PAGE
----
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Seasonal Residents Embrace Nonprofit “Relatives as Parents Program” Organization

Joan Benbasat and Rebecca Scialpi share a special moment with some of the youngsters in the Relatives as Parents Program following a recent production of The Wiz at Lees McRae College in Banner Elk.

For the last few years, a group of seasonal residents have embraced the local nonprofit organization Relatives as Parents Program, better known as RAPP, and commonly referred to as “grandparents raising grandchildren.”

While it also includes aunts, uncles and other kinship caregivers, the majority of RAPP participants are grandparents who are the primary caregivers for their grandchildren — and even in some instances, great-grandchildren.

Funded through grants, fundraisers and private donations, RAPP helps meet the needs of these families by providing monthly support meetings, special outings and helping fund extra-curricular activities, such as school field trips, yearbooks, summer camps and more.

Recognizing the unmet needs of these families, the generosity of these compassionate individuals is having a tremendous impact upon the ongoing success of RAPP.

These little shoes are stark reminders for Joan Benbasat of a troubled childhood and how anything is possible for those who believe and work hard to make their dreams come true. Photos by Sherrie Norris

Joan Benbasat and Rebecca Scialpi, in particular, divide their time between their homes in South Florida during the winter and in the Banner Elk-Beech Mountain area in the summer. The women, along with several others, including Neal and Marilyn Ramo, are making a difference in the lives of these grandparents, aunt and uncles, and their young family members.

From providing free admission to the recent production of The Wiz at Lees McRae — complete with face-to-face introductions to the cast, to summer film fest at Appalachian State University, a fundraising tea at The Farm in Banner Elk, and upcoming dinner at Fabio’s, their efforts are far-reaching and much appreciated.

“These wonderful people have become great advocates for our RAPP families in recent years,” said Brenda Reece, executive director of High Country Caregiver Foundation, which administers the RAPP services from Yancey to Wilkes counties, with a huge presence in Watauga and Avery. “They have not only hosted fundraising events both here and in Florida, but they have also funded special cultural events, have sent boxes of supplies and clothing to us and maintain frequent contact with us to help with other unmet needs. We could never thank them enough for all they do.”

RAPP coordinator, Sherrie Norris, accompanied a group of grandparents and their children to The Wiz production recently at Lees McRae and commented about the generosity of these women. “As a generous friend and benefactor, Joan Benbasat made the theater events possible, something our families might not otherwise be able to enjoy.

To see the faces of these precious children light up, while posing for pictures with the cast, was an awesome experience.”

It is very important to both Benbasat and Scialpi, who was responsible for arranging a post-event meal, that these children, especially, have exposure to cultural opportunities, Reece and Norris agreed.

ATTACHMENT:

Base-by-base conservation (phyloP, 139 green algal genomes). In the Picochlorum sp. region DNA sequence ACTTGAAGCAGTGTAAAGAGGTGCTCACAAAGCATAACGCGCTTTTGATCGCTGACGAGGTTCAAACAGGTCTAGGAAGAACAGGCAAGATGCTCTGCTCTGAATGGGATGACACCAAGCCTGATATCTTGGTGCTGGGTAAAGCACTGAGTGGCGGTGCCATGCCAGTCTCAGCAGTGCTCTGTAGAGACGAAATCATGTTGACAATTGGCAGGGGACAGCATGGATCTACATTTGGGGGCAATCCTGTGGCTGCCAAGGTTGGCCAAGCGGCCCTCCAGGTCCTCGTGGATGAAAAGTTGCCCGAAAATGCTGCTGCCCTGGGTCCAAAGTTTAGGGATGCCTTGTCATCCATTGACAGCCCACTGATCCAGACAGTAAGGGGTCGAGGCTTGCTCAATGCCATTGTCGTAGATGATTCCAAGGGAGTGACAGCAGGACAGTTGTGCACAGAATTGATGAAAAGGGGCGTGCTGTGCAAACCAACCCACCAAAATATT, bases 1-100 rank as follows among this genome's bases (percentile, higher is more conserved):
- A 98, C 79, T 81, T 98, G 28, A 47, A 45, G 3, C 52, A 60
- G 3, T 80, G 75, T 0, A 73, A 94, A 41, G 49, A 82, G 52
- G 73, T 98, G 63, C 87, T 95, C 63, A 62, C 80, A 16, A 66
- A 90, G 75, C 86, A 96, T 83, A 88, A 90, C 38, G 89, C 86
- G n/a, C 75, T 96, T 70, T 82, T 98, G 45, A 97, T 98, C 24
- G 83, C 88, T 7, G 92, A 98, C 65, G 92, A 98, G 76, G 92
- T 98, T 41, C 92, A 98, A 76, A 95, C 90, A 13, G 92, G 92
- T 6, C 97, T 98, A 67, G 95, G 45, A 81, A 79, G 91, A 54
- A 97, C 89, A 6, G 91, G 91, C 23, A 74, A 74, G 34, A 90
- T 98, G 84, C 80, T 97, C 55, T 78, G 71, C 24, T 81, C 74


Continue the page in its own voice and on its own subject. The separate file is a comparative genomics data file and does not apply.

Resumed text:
Benbasat knows what it’s like to be singled out as a youngster.

During the July 10 afternoon tea at The Farm pavilion, where Benbasat lives, she explained why her efforts are important to her, personally.

“I’ve been there,” she said. “I know what these children are experiencing.”

She shared that, as a child raised in poverty without a secure home environment, tossed “from one house to another,” she had to wear clothing and shoes that belonged to someone else — and always longed for a pair of patent leather “Mary Janes,” of her own. She spoke of how she had later worked her way through school to become a teacher, a principal and how she continued to work hard to get her doctorate degree in psychology.

Through the years, as life took a dramatic turn for Benbasat, from poverty to wealth, she began devoting her time and talent to improve the lives of the young.

“I know what they feel — that they are different and don’t belong. That was me.”

Benbasat eventually bought a pair of those little black patent leather shoes and she keeps them as a stark reminder of her childhood, taking them with her when she shares her story with others, as she did at The Farm tea. 

“We can make a difference,” she told her gathering of friends, as she implored them to donate to the cause. “We will continue to give to make life better for these children. We will take even more of them to the theatres next summer — and we will put smiles on more of their faces.”

For more information about RAPP and the services it offers, visit http://www.highcountrycaregiverfoundation.org or call (828) 265-5434 ext.128.

If you would like to contribute to the ongoing needs of these children and their families, your tax-deductible donations may be mailed to RAPP, c/o High Country Caregiver Foundation, PO Box 3356 Boone, NC 28607.

Brenda Reece, executive director of the High Country Caregiver Foundation, center, presents tokens of appreciation to Rebecca Scialpi, left, and Joan Benbasat, at right, for their unwavering support of the organization and especially to its Relatives as Parents Program.